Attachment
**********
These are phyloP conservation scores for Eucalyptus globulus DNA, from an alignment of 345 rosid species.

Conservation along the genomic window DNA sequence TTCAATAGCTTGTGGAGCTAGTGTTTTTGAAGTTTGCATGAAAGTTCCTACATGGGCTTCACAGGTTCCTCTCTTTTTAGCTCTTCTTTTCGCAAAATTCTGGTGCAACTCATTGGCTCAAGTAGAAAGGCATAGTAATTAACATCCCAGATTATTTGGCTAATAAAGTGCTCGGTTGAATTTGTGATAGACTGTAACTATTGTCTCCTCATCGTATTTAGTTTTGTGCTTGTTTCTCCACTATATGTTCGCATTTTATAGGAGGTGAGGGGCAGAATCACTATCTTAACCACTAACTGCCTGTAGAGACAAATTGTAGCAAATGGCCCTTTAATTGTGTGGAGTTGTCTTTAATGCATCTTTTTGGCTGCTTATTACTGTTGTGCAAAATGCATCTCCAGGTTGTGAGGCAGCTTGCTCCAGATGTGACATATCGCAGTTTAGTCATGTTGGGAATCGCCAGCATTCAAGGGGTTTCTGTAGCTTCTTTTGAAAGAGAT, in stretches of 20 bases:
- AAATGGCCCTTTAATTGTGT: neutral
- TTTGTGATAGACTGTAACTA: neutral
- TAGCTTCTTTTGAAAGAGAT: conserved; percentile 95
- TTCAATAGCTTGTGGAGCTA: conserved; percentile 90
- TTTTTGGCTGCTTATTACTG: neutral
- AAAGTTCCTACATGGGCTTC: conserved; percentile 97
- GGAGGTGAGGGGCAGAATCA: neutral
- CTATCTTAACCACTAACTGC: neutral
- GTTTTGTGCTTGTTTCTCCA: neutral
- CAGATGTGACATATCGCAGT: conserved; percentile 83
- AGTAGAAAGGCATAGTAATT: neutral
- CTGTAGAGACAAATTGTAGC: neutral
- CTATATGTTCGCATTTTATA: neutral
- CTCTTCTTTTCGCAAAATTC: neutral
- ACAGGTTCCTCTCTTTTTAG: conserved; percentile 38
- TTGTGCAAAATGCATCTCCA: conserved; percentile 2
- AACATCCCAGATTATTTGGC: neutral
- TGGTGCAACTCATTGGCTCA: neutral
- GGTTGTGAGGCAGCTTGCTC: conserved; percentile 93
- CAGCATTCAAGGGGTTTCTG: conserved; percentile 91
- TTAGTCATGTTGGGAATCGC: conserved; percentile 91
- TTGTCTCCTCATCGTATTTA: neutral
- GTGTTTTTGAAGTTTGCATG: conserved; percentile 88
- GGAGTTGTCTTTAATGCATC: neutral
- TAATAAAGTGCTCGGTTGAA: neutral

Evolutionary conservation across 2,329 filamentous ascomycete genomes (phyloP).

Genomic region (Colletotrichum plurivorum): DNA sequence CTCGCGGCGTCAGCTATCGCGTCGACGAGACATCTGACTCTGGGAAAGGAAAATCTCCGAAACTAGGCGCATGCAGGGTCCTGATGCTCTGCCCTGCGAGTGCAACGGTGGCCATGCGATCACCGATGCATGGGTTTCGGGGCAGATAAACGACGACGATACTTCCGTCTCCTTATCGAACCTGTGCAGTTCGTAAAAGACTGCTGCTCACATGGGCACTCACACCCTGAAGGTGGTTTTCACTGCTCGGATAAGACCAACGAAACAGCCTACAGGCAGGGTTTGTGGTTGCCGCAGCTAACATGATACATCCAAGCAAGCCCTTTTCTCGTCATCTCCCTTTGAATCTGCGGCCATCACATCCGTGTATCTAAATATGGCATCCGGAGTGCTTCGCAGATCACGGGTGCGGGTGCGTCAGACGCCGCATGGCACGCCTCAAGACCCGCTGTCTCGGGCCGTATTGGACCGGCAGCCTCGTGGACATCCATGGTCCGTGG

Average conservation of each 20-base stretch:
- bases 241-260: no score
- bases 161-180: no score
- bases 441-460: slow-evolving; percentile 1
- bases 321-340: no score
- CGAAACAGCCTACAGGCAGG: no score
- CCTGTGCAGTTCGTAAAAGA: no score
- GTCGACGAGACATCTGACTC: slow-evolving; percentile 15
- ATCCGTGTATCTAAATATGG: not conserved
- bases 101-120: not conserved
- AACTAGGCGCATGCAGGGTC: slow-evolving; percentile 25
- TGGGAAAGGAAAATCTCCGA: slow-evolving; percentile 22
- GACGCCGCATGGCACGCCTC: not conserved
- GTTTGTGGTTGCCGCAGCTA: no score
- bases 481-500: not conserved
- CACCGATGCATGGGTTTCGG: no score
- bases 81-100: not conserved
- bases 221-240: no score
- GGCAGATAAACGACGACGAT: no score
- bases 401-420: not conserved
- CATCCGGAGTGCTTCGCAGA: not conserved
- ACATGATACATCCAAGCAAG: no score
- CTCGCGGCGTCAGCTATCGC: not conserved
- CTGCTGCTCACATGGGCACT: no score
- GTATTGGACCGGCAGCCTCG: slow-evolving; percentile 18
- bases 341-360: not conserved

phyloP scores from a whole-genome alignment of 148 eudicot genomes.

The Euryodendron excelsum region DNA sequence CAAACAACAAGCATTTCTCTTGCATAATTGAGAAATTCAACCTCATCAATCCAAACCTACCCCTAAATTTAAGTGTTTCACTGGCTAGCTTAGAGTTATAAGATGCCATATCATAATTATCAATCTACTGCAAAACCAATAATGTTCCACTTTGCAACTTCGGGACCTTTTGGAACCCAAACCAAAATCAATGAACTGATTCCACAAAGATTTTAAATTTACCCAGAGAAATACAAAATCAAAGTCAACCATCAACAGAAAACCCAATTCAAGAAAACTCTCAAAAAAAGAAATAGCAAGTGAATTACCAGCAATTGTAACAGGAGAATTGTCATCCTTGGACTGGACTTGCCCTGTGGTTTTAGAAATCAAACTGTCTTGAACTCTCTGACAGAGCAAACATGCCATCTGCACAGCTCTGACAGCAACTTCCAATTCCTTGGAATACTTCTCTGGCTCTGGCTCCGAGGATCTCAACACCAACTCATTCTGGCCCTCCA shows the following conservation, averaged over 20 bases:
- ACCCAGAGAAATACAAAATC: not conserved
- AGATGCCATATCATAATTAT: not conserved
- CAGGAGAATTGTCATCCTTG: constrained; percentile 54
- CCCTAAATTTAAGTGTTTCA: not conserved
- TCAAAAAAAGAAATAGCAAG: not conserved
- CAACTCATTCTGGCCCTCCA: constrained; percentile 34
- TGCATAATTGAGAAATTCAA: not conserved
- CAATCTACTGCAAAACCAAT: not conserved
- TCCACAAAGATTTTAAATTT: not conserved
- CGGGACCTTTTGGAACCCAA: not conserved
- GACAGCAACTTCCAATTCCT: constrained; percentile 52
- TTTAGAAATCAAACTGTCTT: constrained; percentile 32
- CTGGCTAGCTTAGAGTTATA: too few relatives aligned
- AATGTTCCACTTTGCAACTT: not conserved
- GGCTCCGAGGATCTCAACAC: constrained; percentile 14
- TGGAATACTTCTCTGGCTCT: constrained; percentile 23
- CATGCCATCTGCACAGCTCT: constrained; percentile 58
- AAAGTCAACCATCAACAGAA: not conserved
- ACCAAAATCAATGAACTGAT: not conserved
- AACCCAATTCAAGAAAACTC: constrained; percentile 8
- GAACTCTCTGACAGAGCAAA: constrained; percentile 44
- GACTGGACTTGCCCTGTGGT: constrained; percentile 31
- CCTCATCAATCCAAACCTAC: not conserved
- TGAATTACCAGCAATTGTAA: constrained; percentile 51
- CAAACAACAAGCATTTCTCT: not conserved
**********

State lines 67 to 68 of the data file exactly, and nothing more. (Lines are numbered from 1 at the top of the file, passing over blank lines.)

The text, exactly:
- CGGGACCTTTTGGAACCCAA: not conserved
- GACAGCAACTTCCAATTCCT: constrained; percentile 52